Have you ever purchased a low pressure gauge and noticed the pointer was pointing off of zero? You probably thought your gauge was broken and needed to be replaced. This is a very common issue for people who are using liquid filled pressure gauges on their applications. Reason being, glycerin naturally expands and contracts due to temperature changes so whether the gauge is sitting on a warehouse shelf, in a shipment, or outside for a while, small buildup of pressure can happen inside the case of the gauge causing the very sensitive bourdon tube to push the needle off of zero. The good news is your gauge is not broken. There is actually a very quick fix for this issue – it’s called “burping” your pressure gauge.
For a visual tutorial, watch our YouTube video titled “How to Burp a Pressure Gauge.”
If you do not have video access right now, grab a flat head screw driver and follow these steps below:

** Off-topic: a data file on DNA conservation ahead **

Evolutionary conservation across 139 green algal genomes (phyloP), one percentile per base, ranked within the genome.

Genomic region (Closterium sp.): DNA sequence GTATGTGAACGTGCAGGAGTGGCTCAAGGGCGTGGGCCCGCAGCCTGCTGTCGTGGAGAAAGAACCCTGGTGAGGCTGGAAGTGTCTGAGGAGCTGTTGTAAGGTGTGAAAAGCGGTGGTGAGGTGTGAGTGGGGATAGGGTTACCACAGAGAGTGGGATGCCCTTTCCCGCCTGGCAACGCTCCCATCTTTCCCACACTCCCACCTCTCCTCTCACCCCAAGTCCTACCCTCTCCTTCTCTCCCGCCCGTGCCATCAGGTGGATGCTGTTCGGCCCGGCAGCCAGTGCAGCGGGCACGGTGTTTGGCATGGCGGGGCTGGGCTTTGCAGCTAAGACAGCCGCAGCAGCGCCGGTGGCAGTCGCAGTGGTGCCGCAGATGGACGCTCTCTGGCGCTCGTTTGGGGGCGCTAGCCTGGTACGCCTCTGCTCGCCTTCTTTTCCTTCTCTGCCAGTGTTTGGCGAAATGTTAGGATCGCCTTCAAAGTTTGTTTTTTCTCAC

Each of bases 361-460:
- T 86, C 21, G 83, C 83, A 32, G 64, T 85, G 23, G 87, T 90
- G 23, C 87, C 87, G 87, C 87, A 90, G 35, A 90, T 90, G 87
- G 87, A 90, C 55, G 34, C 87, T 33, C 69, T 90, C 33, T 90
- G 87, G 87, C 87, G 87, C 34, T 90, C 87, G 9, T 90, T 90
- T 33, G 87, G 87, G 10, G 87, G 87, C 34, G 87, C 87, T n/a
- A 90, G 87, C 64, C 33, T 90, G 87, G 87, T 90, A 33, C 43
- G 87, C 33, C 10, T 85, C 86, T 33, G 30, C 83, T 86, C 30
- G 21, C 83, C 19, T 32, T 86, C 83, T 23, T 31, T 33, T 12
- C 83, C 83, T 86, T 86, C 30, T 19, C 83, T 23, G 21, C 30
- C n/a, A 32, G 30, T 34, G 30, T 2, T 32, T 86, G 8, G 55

- Take your flat head screw driver and place it carefully near the fill plug on the top of your gauge.
- Gently push the fill plug to the side to alleviate some of the air.
- Be careful not to push the fill plug all the way in. If this happens and you can’t get it out, you’re probably going to have to buy a new gauge.
Air or glycerin may come out during this process or the fill plug may fall out entirely. All of these things are OK! Just make sure to put the fill plug back on carefully so that it doesn’t get pushed inside the gauge (see step 3).
If done properly, your gauge should now be pointing back at zero. If you are still having issues or have any questions, please contact us! Our team of technical experts would love to help.